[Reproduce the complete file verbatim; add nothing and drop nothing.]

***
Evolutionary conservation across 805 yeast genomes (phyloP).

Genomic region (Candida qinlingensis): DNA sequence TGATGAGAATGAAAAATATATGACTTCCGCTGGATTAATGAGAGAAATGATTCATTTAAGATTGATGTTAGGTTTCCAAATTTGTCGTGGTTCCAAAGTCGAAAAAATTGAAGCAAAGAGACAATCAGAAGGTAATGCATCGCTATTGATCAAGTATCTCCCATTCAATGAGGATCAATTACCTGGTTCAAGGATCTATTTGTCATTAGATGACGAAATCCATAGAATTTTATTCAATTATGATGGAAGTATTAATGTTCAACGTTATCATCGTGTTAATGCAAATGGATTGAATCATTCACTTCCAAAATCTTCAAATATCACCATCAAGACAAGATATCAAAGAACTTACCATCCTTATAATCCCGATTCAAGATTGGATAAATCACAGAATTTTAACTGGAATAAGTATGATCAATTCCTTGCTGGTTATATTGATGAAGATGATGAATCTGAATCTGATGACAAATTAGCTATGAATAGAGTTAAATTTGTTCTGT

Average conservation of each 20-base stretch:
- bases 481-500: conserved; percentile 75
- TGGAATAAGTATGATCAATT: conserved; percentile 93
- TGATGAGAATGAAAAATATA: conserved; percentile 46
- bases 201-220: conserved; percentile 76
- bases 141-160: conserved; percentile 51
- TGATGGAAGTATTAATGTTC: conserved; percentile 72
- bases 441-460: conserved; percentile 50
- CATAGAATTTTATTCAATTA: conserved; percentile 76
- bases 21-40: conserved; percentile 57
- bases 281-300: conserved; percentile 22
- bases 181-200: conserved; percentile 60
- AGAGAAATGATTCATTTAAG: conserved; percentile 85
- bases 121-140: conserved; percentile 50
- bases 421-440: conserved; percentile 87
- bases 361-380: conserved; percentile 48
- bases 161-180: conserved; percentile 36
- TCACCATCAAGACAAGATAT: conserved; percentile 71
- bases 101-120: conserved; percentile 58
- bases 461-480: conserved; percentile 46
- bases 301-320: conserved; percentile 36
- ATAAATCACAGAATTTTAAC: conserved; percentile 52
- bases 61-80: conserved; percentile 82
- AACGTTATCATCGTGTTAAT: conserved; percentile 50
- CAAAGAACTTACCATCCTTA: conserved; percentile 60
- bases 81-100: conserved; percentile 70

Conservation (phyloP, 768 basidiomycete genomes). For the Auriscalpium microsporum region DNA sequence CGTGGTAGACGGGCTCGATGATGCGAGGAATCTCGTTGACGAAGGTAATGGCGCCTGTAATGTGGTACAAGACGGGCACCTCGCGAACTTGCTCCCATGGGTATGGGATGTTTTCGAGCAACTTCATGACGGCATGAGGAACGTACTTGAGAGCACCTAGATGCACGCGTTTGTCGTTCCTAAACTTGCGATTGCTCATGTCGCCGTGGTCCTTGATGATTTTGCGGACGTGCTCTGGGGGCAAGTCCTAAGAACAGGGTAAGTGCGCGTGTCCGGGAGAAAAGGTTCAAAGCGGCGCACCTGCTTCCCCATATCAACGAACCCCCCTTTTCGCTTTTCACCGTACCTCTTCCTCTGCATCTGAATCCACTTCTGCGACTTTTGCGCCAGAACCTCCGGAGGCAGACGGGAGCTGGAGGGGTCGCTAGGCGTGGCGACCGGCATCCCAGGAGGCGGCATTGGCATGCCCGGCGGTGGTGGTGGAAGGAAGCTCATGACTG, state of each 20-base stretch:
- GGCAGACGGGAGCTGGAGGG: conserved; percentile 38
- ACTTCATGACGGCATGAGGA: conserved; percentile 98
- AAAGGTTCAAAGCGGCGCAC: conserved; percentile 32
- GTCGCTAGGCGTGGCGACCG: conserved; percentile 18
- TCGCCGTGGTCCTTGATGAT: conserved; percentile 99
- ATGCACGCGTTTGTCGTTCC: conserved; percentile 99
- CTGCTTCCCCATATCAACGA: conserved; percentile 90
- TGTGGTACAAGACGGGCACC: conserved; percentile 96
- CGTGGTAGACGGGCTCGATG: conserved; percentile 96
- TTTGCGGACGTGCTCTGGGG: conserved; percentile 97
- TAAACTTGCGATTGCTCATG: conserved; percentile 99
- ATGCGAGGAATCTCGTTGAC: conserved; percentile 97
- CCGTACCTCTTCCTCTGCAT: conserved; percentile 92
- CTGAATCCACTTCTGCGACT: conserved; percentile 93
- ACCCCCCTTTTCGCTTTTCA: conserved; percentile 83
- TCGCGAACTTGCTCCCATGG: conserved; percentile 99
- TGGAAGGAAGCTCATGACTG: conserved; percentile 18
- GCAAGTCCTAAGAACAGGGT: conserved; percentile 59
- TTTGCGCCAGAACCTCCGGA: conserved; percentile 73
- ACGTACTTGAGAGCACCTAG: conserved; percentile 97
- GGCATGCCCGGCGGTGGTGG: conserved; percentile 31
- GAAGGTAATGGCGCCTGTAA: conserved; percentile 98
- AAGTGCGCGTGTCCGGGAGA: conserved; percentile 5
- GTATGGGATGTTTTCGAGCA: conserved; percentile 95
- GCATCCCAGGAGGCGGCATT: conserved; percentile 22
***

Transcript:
Evolutionary conservation across 805 yeast genomes (phyloP).

Genomic region (Candida qinlingensis): DNA sequence TGATGAGAATGAAAAATATATGACTTCCGCTGGATTAATGAGAGAAATGATTCATTTAAGATTGATGTTAGGTTTCCAAATTTGTCGTGGTTCCAAAGTCGAAAAAATTGAAGCAAAGAGACAATCAGAAGGTAATGCATCGCTATTGATCAAGTATCTCCCATTCAATGAGGATCAATTACCTGGTTCAAGGATCTATTTGTCATTAGATGACGAAATCCATAGAATTTTATTCAATTATGATGGAAGTATTAATGTTCAACGTTATCATCGTGTTAATGCAAATGGATTGAATCATTCACTTCCAAAATCTTCAAATATCACCATCAAGACAAGATATCAAAGAACTTACCATCCTTATAATCCCGATTCAAGATTGGATAAATCACAGAATTTTAACTGGAATAAGTATGATCAATTCCTTGCTGGTTATATTGATGAAGATGATGAATCTGAATCTGATGACAAATTAGCTATGAATAGAGTTAAATTTGTTCTGT

Average conservation of each 20-base stretch:
- bases 481-500: conserved; percentile 75
- TGGAATAAGTATGATCAATT: conserved; percentile 93
- TGATGAGAATGAAAAATATA: conserved; percentile 46
- bases 201-220: conserved; percentile 76
- bases 141-160: conserved; percentile 51
- TGATGGAAGTATTAATGTTC: conserved; percentile 72
- bases 441-460: conserved; percentile 50
- CATAGAATTTTATTCAATTA: conserved; percentile 76
- bases 21-40: conserved; percentile 57
- bases 281-300: conserved; percentile 22
- bases 181-200: conserved; percentile 60
- AGAGAAATGATTCATTTAAG: conserved; percentile 85
- bases 121-140: conserved; percentile 50
- bases 421-440: conserved; percentile 87
- bases 361-380: conserved; percentile 48
- bases 161-180: conserved; percentile 36
- TCACCATCAAGACAAGATAT: conserved; percentile 71
- bases 101-120: conserved; percentile 58
- bases 461-480: conserved; percentile 46
- bases 301-320: conserved; percentile 36
- ATAAATCACAGAATTTTAAC: conserved; percentile 52
- bases 61-80: conserved; percentile 82
- AACGTTATCATCGTGTTAAT: conserved; percentile 50
- CAAAGAACTTACCATCCTTA: conserved; percentile 60
- bases 81-100: conserved; percentile 70

Conservation (phyloP, 768 basidiomycete genomes). For the Auriscalpium microsporum region DNA sequence CGTGGTAGACGGGCTCGATGATGCGAGGAATCTCGTTGACGAAGGTAATGGCGCCTGTAATGTGGTACAAGACGGGCACCTCGCGAACTTGCTCCCATGGGTATGGGATGTTTTCGAGCAACTTCATGACGGCATGAGGAACGTACTTGAGAGCACCTAGATGCACGCGTTTGTCGTTCCTAAACTTGCGATTGCTCATGTCGCCGTGGTCCTTGATGATTTTGCGGACGTGCTCTGGGGGCAAGTCCTAAGAACAGGGTAAGTGCGCGTGTCCGGGAGAAAAGGTTCAAAGCGGCGCACCTGCTTCCCCATATCAACGAACCCCCCTTTTCGCTTTTCACCGTACCTCTTCCTCTGCATCTGAATCCACTTCTGCGACTTTTGCGCCAGAACCTCCGGAGGCAGACGGGAGCTGGAGGGGTCGCTAGGCGTGGCGACCGGCATCCCAGGAGGCGGCATTGGCATGCCCGGCGGTGGTGGTGGAAGGAAGCTCATGACTG, state of each 20-base stretch:
- GGCAGACGGGAGCTGGAGGG: conserved; percentile 38
- ACTTCATGACGGCATGAGGA: conserved; percentile 98
- AAAGGTTCAAAGCGGCGCAC: conserved; percentile 32
- GTCGCTAGGCGTGGCGACCG: conserved; percentile 18
- TCGCCGTGGTCCTTGATGAT: conserved; percentile 99
- ATGCACGCGTTTGTCGTTCC: conserved; percentile 99
- CTGCTTCCCCATATCAACGA: conserved; percentile 90
- TGTGGTACAAGACGGGCACC: conserved; percentile 96
- CGTGGTAGACGGGCTCGATG: conserved; percentile 96
- TTTGCGGACGTGCTCTGGGG: conserved; percentile 97
- TAAACTTGCGATTGCTCATG: conserved; percentile 99
- ATGCGAGGAATCTCGTTGAC: conserved; percentile 97
- CCGTACCTCTTCCTCTGCAT: conserved; percentile 92
- CTGAATCCACTTCTGCGACT: conserved; percentile 93
- ACCCCCCTTTTCGCTTTTCA: conserved; percentile 83
- TCGCGAACTTGCTCCCATGG: conserved; percentile 99
- TGGAAGGAAGCTCATGACTG: conserved; percentile 18
- GCAAGTCCTAAGAACAGGGT: conserved; percentile 59
- TTTGCGCCAGAACCTCCGGA: conserved; percentile 73
- ACGTACTTGAGAGCACCTAG: conserved; percentile 97
- GGCATGCCCGGCGGTGGTGG: conserved; percentile 31
- GAAGGTAATGGCGCCTGTAA: conserved; percentile 98
- AAGTGCGCGTGTCCGGGAGA: conserved; percentile 5
- GTATGGGATGTTTTCGAGCA: conserved; percentile 95
- GCATCCCAGGAGGCGGCATT: conserved; percentile 22